FRUITY TOYMAKER Apple is likely to bring multitasking to the next version of its Iphone OS, according to various sources.
Fanbois' bible Appleinsider reports that people with a "proven track record" in divining Steve Jobs' thoughts have said that the cappuccino firm has a "full-on solution" to one of the most widely cited criticisms of the Iphone, its lack of multitasking OS support.
Actually the Iphone OS does support multitasking, however Jobs has, in his egomanical zeal to assert control over all he surveys, disabled it for all but the core Apple applications. Apple apologists counter this with flimsy arguments revolving around either their own limitations or those of the hardware. The fact is that Apple intentionally crippled the underlying Iphone OS, which is based on the capable - and multitasking - OS X.
There was perhaps a pragmatic case to be put forward that, on a device such as a smartphone, the need for multitasking is diminished because the screen real-estate naturally limits the display of applications. That didn't fully convince us, but it served as a convenient excuse, perhaps. However today is the day that Apple will start taking orders for its latest toy for the well-heeled, the Ipad. That device will feature a screen that should be physically able to display more than one application at a time, and it will run the Iphone OS.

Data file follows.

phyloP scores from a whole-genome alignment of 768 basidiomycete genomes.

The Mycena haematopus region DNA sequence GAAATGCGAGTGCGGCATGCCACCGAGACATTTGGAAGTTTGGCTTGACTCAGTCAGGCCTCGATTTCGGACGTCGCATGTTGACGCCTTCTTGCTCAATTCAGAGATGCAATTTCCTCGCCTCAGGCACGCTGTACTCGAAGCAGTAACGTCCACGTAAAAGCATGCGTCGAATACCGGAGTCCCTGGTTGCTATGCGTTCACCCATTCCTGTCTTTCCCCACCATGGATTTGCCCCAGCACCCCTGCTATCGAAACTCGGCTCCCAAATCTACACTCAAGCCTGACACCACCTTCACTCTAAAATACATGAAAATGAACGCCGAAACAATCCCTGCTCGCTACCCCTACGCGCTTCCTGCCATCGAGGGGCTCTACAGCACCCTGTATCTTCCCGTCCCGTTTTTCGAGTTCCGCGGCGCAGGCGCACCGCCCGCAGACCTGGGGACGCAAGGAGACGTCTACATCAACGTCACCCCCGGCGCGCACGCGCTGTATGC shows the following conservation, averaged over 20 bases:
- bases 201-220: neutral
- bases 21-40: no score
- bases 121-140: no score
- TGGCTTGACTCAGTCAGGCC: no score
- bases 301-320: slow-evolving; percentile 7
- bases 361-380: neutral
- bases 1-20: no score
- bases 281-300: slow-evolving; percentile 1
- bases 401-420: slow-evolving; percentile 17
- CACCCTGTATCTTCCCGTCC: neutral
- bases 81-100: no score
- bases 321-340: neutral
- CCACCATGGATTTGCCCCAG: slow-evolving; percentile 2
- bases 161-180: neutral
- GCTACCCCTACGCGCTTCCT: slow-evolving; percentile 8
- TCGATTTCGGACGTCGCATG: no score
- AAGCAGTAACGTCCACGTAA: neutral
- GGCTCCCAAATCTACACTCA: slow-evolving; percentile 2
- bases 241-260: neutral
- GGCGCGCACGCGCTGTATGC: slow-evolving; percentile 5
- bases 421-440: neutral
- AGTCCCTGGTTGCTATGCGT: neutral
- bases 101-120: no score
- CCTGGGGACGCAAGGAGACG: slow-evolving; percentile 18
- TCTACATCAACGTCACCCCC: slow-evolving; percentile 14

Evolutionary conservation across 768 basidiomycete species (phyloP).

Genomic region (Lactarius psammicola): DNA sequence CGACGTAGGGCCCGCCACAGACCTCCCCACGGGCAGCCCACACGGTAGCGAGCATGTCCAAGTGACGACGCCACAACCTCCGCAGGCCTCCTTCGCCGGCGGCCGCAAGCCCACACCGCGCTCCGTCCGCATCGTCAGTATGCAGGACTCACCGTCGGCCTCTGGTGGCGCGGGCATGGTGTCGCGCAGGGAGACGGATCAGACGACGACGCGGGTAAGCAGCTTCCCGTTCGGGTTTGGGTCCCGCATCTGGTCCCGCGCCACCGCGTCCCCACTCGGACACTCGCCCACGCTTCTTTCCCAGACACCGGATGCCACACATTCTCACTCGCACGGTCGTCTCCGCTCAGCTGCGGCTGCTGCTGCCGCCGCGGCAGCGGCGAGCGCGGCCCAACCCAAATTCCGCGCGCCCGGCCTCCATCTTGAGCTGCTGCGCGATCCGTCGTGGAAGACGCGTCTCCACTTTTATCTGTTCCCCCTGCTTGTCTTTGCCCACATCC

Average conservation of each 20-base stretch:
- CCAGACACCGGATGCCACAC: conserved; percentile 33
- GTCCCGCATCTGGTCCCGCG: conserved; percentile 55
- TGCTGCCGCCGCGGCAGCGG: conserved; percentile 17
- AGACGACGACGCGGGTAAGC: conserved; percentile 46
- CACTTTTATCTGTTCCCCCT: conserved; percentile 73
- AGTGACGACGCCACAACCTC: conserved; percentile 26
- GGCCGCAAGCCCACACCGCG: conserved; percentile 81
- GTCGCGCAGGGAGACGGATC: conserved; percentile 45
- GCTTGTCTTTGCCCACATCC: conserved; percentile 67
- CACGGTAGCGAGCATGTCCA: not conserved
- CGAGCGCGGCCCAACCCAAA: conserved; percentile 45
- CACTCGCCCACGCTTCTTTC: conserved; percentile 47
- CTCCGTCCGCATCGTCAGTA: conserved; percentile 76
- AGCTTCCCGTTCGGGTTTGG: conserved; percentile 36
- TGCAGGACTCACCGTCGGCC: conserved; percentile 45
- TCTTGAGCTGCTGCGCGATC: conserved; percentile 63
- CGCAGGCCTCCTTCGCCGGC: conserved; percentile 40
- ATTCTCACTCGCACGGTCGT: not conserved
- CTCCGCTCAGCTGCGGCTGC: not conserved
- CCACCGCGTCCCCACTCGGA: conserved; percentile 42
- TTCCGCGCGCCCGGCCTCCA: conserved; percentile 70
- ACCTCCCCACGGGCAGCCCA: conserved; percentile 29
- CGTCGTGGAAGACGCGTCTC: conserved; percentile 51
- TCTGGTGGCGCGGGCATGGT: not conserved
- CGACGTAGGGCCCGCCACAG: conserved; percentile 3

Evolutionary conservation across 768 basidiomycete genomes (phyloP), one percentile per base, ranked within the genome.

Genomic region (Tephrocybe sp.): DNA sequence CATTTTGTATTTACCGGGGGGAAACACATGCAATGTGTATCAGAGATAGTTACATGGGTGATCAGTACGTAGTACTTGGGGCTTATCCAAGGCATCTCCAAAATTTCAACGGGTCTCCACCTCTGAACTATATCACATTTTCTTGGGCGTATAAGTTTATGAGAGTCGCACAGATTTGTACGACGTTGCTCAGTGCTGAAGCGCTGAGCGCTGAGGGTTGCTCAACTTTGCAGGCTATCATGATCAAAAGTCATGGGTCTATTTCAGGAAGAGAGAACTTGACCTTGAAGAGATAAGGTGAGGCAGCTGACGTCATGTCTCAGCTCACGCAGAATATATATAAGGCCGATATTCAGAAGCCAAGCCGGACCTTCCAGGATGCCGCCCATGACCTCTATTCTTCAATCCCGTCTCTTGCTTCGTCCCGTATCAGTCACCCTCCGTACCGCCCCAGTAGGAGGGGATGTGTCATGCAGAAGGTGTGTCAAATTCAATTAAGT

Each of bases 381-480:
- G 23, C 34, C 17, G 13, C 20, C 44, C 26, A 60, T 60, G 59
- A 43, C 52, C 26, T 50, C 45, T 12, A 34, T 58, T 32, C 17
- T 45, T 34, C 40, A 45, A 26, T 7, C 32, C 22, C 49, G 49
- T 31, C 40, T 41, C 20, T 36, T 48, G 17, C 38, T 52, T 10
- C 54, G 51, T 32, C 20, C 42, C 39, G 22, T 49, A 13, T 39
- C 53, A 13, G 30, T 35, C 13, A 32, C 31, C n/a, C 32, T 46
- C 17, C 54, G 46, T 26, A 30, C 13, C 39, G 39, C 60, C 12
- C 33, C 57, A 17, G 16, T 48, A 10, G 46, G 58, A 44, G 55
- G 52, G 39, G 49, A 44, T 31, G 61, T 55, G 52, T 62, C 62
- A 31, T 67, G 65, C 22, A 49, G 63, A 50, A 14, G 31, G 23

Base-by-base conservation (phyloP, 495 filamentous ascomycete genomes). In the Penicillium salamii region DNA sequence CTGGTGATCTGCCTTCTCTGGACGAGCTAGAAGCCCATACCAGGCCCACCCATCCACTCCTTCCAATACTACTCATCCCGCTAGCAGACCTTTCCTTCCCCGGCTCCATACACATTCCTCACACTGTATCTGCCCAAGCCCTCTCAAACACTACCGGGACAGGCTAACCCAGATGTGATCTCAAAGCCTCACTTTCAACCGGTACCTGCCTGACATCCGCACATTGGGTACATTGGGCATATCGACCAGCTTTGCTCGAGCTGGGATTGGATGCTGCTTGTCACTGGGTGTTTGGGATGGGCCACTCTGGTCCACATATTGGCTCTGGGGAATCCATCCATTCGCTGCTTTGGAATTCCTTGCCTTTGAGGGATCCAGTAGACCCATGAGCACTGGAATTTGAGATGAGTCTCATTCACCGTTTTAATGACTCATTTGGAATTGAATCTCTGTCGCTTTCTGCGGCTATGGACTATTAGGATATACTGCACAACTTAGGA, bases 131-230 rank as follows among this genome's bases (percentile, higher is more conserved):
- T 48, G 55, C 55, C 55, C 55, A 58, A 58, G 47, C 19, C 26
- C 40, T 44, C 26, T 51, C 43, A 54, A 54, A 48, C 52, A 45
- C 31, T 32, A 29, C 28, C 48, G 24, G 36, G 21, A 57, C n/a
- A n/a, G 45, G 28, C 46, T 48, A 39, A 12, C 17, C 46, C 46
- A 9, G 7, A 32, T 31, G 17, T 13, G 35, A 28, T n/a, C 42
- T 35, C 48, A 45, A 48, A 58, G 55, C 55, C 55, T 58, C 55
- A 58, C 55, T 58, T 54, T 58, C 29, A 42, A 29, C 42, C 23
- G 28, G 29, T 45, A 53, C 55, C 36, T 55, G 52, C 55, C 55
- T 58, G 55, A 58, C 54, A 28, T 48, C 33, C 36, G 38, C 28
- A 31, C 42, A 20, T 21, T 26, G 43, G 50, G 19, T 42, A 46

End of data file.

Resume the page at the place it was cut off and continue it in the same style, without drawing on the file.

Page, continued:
Surprisingly for Apple, a company that realises that a portion of its users are technologically not to mention logically inert, the latest Iphone SDK has caused some head scratching. First, the release brought in support of two new gestures, including a three finger salute and a single long finger press. The second is the removal of references to video capabilities in Ichat, which had given rise to the notion that a camera might be included on the Ipad.
It stands to reason that, if these references are removed from the SDK, then either Apple doesn't want to allow developers access to it or, more likely, wants to use it as a 'killer feature' for later revisions.
Apple has been unable to capitalise on the falling or plateaued marketshares of its traditional rivals, and it has simply failed to evolve the Iphone OS, which was nothing short of revolutionary in 2007. Aside from a content delivery mechanism, copy and paste functionality is just about the only 'major' software feature that has been added in almost three years. Although coming late to the party, Google's Android has picked up the baton of innovation simply by allowing developers to do what they want with the system.
Those who desperately want basic operating system features from their Apple devices should only have to wait a little while, as the Iphone Dev team is usually not far behind Apple with their releases. In the meantime, we'll let Jobs' Mob bask in some glory for finally providing functionality that it intentionally and somewhat inexplicably took away right from the start. µ
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